Reg Watson has just published an impressive new article on global fisheries statistics. Watson works at the Institute for Marine and Antarctic Studies at the University of Tasmania in Australia. He has looked at commercial and small-scale fishing as well as IUU catches around the world. This is the abstract:
Global fisheries landings data from a range of public sources was harmonised and mapped to 30-min spatial cells based on the distribution of the reported taxa and the fishing fleets involved. This data was extended to include the associated fishing gear used, as well as estimates of illegal, unregulated and unreported catch (IUU) and discards at sea. Expressed as catch rates, these results also separated small-scale fisheries from other fishing operations.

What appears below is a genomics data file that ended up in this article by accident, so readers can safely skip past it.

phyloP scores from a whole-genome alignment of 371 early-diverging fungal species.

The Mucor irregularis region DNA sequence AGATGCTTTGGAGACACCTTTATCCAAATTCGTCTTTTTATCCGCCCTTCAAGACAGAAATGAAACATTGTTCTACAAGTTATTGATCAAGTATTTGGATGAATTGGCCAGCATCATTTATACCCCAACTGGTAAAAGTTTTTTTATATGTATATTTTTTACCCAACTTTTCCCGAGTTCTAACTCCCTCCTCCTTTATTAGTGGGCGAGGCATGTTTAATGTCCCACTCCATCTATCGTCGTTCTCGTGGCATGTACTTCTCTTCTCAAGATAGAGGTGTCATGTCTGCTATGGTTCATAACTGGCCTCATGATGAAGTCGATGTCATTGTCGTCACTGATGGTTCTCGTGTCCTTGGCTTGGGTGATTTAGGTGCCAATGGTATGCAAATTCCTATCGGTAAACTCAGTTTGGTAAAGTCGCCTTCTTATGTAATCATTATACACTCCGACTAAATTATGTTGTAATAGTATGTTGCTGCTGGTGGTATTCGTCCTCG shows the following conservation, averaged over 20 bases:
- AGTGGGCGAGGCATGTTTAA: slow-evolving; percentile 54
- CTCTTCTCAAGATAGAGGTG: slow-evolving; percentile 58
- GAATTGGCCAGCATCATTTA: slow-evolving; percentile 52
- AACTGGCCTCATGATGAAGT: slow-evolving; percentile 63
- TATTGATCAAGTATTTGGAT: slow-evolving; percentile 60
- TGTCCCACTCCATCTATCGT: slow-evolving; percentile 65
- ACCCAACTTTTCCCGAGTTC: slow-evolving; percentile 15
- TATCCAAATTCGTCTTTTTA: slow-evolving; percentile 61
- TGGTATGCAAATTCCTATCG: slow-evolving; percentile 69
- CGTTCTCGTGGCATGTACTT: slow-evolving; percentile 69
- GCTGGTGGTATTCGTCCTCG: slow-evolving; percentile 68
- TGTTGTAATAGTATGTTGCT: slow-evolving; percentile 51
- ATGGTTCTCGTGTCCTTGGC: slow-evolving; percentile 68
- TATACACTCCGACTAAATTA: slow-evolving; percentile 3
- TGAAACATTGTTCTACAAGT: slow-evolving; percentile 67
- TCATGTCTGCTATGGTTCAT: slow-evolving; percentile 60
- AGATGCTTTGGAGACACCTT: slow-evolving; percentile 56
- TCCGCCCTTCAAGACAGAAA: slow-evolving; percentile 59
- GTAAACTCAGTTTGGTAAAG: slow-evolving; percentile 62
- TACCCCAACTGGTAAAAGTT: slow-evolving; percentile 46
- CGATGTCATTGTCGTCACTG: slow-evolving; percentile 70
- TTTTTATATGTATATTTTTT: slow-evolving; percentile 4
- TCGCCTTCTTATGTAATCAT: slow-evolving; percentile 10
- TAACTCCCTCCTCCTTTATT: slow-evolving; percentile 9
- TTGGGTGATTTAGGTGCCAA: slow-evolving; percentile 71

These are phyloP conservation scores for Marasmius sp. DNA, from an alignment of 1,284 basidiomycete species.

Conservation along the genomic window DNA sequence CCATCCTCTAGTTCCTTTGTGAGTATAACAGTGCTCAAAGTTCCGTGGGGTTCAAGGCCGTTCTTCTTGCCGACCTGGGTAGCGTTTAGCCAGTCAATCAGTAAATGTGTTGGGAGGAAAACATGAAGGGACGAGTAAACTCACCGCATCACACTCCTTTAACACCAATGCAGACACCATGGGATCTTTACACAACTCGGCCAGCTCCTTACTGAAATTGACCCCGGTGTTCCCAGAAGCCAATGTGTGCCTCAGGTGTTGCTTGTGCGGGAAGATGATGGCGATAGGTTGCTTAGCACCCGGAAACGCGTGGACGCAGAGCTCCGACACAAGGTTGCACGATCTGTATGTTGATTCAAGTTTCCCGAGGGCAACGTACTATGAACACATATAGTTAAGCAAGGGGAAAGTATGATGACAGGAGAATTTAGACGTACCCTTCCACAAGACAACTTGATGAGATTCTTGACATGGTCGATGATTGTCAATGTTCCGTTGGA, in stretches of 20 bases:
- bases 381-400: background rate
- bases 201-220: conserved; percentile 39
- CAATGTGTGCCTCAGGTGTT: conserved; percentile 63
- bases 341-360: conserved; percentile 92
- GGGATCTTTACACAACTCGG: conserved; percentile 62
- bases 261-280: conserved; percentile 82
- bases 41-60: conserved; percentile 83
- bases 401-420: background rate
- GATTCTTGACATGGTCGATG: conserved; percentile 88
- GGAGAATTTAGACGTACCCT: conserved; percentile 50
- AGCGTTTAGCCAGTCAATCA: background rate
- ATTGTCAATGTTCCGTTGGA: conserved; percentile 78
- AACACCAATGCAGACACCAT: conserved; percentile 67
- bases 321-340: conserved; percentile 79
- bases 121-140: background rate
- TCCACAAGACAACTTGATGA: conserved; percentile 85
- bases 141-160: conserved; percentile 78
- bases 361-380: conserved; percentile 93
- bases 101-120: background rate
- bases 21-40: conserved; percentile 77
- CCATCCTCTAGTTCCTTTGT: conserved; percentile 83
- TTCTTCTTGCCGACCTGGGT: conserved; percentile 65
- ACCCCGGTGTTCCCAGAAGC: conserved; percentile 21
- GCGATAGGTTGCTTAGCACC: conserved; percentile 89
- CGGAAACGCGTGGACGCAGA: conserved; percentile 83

The dataset covers 1950 to 2014 inclusive. Mapped catch allows study of the impacts of fisheries on habitats and fauna, on overlap with the diets of marine birds and mammals, and on the related use of fuels and release of greenhouse gases. The fine-scale spatial data can be aggregated to the exclusive economic zone claims of countries and will allow study of the value of landed marine products to their economies and food security, and to those of their trading partners.
The complete article is available as open access research and is well worth a read. It can be found here.